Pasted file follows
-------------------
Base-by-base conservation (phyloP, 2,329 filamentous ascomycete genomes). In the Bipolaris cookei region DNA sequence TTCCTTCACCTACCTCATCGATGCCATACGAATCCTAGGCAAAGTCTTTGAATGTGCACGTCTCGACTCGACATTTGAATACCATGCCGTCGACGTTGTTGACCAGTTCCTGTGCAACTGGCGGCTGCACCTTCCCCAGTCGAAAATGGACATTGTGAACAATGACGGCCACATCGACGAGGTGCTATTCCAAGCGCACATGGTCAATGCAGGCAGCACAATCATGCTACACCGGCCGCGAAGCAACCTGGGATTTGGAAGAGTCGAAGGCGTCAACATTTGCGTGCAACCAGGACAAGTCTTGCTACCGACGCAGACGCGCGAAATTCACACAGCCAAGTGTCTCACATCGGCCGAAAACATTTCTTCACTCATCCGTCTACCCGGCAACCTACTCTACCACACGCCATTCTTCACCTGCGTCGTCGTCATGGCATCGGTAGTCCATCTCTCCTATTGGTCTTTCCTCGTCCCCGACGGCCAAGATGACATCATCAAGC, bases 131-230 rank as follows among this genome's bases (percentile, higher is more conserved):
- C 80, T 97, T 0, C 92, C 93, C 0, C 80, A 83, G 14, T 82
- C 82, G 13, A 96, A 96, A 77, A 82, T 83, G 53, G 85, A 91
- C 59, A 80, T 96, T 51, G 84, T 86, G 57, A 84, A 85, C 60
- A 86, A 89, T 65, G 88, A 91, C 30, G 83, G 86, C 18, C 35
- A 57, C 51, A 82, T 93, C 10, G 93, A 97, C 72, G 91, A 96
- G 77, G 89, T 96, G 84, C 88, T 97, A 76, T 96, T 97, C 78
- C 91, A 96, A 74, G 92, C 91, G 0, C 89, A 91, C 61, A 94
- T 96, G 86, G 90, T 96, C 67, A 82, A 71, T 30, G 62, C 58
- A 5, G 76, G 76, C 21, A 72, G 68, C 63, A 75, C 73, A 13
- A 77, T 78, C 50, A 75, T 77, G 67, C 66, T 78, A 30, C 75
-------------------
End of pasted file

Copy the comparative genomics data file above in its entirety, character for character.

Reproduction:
Base-by-base conservation (phyloP, 2,329 filamentous ascomycete genomes). In the Bipolaris cookei region DNA sequence TTCCTTCACCTACCTCATCGATGCCATACGAATCCTAGGCAAAGTCTTTGAATGTGCACGTCTCGACTCGACATTTGAATACCATGCCGTCGACGTTGTTGACCAGTTCCTGTGCAACTGGCGGCTGCACCTTCCCCAGTCGAAAATGGACATTGTGAACAATGACGGCCACATCGACGAGGTGCTATTCCAAGCGCACATGGTCAATGCAGGCAGCACAATCATGCTACACCGGCCGCGAAGCAACCTGGGATTTGGAAGAGTCGAAGGCGTCAACATTTGCGTGCAACCAGGACAAGTCTTGCTACCGACGCAGACGCGCGAAATTCACACAGCCAAGTGTCTCACATCGGCCGAAAACATTTCTTCACTCATCCGTCTACCCGGCAACCTACTCTACCACACGCCATTCTTCACCTGCGTCGTCGTCATGGCATCGGTAGTCCATCTCTCCTATTGGTCTTTCCTCGTCCCCGACGGCCAAGATGACATCATCAAGC, bases 131-230 rank as follows among this genome's bases (percentile, higher is more conserved):
- C 80, T 97, T 0, C 92, C 93, C 0, C 80, A 83, G 14, T 82
- C 82, G 13, A 96, A 96, A 77, A 82, T 83, G 53, G 85, A 91
- C 59, A 80, T 96, T 51, G 84, T 86, G 57, A 84, A 85, C 60
- A 86, A 89, T 65, G 88, A 91, C 30, G 83, G 86, C 18, C 35
- A 57, C 51, A 82, T 93, C 10, G 93, A 97, C 72, G 91, A 96
- G 77, G 89, T 96, G 84, C 88, T 97, A 76, T 96, T 97, C 78
- C 91, A 96, A 74, G 92, C 91, G 0, C 89, A 91, C 61, A 94
- T 96, G 86, G 90, T 96, C 67, A 82, A 71, T 30, G 62, C 58
- A 5, G 76, G 76, C 21, A 72, G 68, C 63, A 75, C 73, A 13
- A 77, T 78, C 50, A 75, T 77, G 67, C 66, T 78, A 30, C 75